to it. It is possible that the class Sporozoa is not a natural entity,
but should be replaced by two classes of equal rank, corresponding in
most respects with the Telosporidia and Neosporidia.

The *Telosporidia* comprise the *Gregarinida*, the *Coccidiidea*, and
the *Hæmosporidia*. Doflein combines the two latter orders into one
known as the *Coccidiomorpha*.

The *Neosporidia* comprise the *Myxosporidia*, the *Microsporidia*, the
*Actinomyxidia*, the *Sarcosporidia*, and the *Haplosporidia*. Doflein
combines the first three orders into one, the *Cnidosporidia*.

Sub-Class. TELOSPORIDIA, Schaudinn.

Sporozoa in which the reproductive phases follow completion of growth.

Order. *Gregarinida*, Aimé Schneider emend. Doflein.

  Knowledge of the Gregarinida probably goes back as far as the year
  1684, when Redi observed gregarines in the crab, _Cancer pagurus_.
  Von Cavolini (1787) found them in _Cancer depressus_. The name
  _Gregarina_ was created by L. Dufour (1828), who observed masses
  of these organisms in the gut of insects of different orders.
  Hammerschmidt (1838) and von Siebold found rich infestations in
  insects, while Dujardin (1835) and Henle described various genera
  from segmented worms. Henle (1835) also observed cysts containing
  “navicellæ” in the sperm-sacs of segmented worms, and attention was
  drawn to his researches by the discovery by von Siebold (1839) of
  “pseudonavicellæ” in the gut of _Sciara nitidicollis_. Up to this
  time many workers considered the gregarines to be worms, but Kölliker
  (1845) investigated many of them and maintained their unicellular
  nature, while Stein’s work (1848) showed the interrelation of the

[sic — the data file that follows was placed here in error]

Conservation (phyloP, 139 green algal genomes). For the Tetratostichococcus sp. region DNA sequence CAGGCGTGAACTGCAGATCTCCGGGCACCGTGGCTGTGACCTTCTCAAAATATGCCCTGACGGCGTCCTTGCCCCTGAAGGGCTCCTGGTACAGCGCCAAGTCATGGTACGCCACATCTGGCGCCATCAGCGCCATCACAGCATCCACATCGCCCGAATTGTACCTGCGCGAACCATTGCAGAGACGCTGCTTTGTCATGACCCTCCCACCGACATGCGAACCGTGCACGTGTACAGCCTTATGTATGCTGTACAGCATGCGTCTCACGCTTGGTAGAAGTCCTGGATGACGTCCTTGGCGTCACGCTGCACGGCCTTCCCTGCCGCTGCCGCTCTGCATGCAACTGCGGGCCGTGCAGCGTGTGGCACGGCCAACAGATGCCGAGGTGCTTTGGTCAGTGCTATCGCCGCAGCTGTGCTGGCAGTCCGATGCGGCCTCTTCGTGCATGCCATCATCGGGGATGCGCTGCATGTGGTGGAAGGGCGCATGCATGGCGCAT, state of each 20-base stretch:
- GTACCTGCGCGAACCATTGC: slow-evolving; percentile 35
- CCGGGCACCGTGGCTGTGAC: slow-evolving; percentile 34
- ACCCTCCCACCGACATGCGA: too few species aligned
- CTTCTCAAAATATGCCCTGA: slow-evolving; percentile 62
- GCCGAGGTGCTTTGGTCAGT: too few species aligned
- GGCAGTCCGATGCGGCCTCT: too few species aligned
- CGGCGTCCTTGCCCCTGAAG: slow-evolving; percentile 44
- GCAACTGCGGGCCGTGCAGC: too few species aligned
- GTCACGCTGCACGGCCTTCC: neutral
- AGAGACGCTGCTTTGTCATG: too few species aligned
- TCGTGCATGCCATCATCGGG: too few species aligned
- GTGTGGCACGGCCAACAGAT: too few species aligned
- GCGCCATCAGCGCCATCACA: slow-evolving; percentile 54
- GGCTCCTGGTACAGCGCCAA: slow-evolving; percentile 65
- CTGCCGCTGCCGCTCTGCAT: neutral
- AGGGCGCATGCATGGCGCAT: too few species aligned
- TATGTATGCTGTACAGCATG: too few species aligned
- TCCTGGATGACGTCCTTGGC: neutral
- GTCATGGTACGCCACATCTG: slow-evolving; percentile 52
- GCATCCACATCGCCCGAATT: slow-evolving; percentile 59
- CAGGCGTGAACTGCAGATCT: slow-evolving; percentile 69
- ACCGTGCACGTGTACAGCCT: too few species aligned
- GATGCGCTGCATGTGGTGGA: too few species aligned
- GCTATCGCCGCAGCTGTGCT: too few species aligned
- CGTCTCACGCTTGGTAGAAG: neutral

pseudonavicellæ and the gregarines. The discovery of amœboid germs
  in the pseudonavicellæ by Lieberkühn (1855) and the demonstration of
  myonemes further aided in the elucidation of their true systematic
  position. The entire process of conjugation, of which Dufour had seen
  one phase, was followed by Giard under the microscope.

  From 1873 onwards Aimé Schneider made important additions to the
  knowledge of the morphology, life-history, and systematic position
  of numerous gregarines. Bütschli (1881) and L. Léger (1892) also
  contributed much work on the subject. The discoveries of Schaudinn
  with regard to the life-cycle of Coccidia gave a fresh stimulus to
  the study of the Gregarines, whereby the life-cycles of numerous
  forms and the phases thereof have been elucidated.

  Asexual multiplication is not common among the Gregarines, but is
  known to occur in the sub-order Schizogregarinea, formerly known as
  the Amœbosporidia.

  Although the Gregarinida are not known to be parasitic in man or
  other vertebrates, they are of great interest, inasmuch as they are